This tutorial contains step-by-step instructions for finding the rotation period of minor planet 1036 Ganymed1 using the FALC (Fourier Analysis of Light Curves) method. FALC (Harris et. al., 1989) has been defined by Dr. Alan Harris (JPL), who is one of the most recognized leaders in asteroid research, and is a de facto standard for asteroid light curve period analysis. 

Dr. Harris' method is fully integrated in Peranso, through the Period Determination box and through a dedicated FALC Workbench. The FALC Workbench also provides sophisticated outputs, showing f.i. the uncertainty of the fitted curve. In addition, it allows to keep a period constant while incrementing harmonic orders, to determine the most significant fit order to work with.

Dr. Harris' method is very interesting too for variable star light curve analysis, as it effectively takes into account magnitude error values in the period determination.  

This tutorial contains a section explaining the usage of FALC based on the Period Determination box.  Another section describes the FALC Workbench. You may use either method to do your FALC period analysis.

Asteroid 1036 Ganymed is a 32-km Near-Earth Asteroid (NEA) with a low phase angle and amplitude. It is on a highly eccentric orbit with an orbital period of 1587 days, and was discovered by German astronomer Walter Baade in 1924. It is the largest of all NEAs and has a reported2 rotation period of 10.318 hours based on the observations used in this tutorial.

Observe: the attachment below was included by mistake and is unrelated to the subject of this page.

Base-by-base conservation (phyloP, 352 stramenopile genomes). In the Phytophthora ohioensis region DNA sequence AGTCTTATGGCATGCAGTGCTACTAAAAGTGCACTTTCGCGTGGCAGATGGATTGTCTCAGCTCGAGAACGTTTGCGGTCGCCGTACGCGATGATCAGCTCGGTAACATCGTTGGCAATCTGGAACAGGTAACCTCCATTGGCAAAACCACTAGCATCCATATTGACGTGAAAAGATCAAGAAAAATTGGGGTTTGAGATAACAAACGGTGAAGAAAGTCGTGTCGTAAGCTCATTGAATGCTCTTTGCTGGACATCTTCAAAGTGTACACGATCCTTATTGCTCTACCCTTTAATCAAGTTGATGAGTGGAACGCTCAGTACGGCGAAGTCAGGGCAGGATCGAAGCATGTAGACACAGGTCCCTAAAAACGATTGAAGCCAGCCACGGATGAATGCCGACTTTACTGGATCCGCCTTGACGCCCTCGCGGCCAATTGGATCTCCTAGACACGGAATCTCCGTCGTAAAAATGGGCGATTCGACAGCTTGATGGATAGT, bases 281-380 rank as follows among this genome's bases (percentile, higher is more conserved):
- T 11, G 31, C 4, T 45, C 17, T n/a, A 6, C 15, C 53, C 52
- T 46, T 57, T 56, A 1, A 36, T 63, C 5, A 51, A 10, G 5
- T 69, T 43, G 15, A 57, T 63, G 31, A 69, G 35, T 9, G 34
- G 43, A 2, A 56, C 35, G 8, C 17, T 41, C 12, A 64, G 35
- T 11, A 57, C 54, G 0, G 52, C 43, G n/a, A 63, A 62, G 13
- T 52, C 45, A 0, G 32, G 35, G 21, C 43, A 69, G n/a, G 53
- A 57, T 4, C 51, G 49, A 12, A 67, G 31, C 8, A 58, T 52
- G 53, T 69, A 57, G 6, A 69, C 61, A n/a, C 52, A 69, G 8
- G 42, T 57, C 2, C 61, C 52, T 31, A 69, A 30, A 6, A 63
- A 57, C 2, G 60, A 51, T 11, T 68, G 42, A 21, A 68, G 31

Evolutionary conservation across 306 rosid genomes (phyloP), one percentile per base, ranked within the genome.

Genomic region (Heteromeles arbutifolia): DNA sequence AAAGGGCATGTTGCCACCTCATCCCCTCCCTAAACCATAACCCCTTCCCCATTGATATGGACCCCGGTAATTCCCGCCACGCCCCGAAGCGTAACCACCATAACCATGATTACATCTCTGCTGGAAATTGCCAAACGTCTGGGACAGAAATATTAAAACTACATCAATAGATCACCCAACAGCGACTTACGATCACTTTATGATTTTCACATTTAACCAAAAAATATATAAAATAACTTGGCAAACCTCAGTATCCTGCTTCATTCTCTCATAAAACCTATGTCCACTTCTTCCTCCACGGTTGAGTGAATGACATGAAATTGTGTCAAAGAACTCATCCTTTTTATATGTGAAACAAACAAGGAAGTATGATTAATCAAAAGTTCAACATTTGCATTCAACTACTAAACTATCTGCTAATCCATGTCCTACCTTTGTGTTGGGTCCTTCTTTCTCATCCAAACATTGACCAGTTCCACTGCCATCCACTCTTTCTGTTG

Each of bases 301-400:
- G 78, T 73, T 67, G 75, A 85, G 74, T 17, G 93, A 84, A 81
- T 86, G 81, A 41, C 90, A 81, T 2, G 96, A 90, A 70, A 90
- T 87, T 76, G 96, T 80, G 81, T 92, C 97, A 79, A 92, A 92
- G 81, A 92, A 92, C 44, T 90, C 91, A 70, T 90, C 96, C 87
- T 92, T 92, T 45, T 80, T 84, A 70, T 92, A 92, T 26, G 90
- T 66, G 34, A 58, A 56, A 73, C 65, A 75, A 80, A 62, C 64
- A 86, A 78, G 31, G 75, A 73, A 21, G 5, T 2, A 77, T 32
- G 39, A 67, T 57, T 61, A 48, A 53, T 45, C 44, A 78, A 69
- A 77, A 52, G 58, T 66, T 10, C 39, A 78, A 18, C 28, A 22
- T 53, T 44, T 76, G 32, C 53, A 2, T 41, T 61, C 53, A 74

(1) This tutorial uses data obtained from the Asteroid Lightcurve Data Exchange Format (ALCDEF) database, which is supported by funding from NASA grant 80NSSC18K0851. All observations of 1036 Ganymed used in this tutorial were obtained by the prolific photometrist F. Pilcher (Organ Mesa Observatory, MPC code G50) using a 0.35m f/9.1 SCT.

(2) "Near-earth asteroid lightcurve analysis at the center for solar system studies: 2019 March-July", B.D. Warner & R. D. Stephens, Minor Planet Bulletin 46 (2019), p. 423 - 438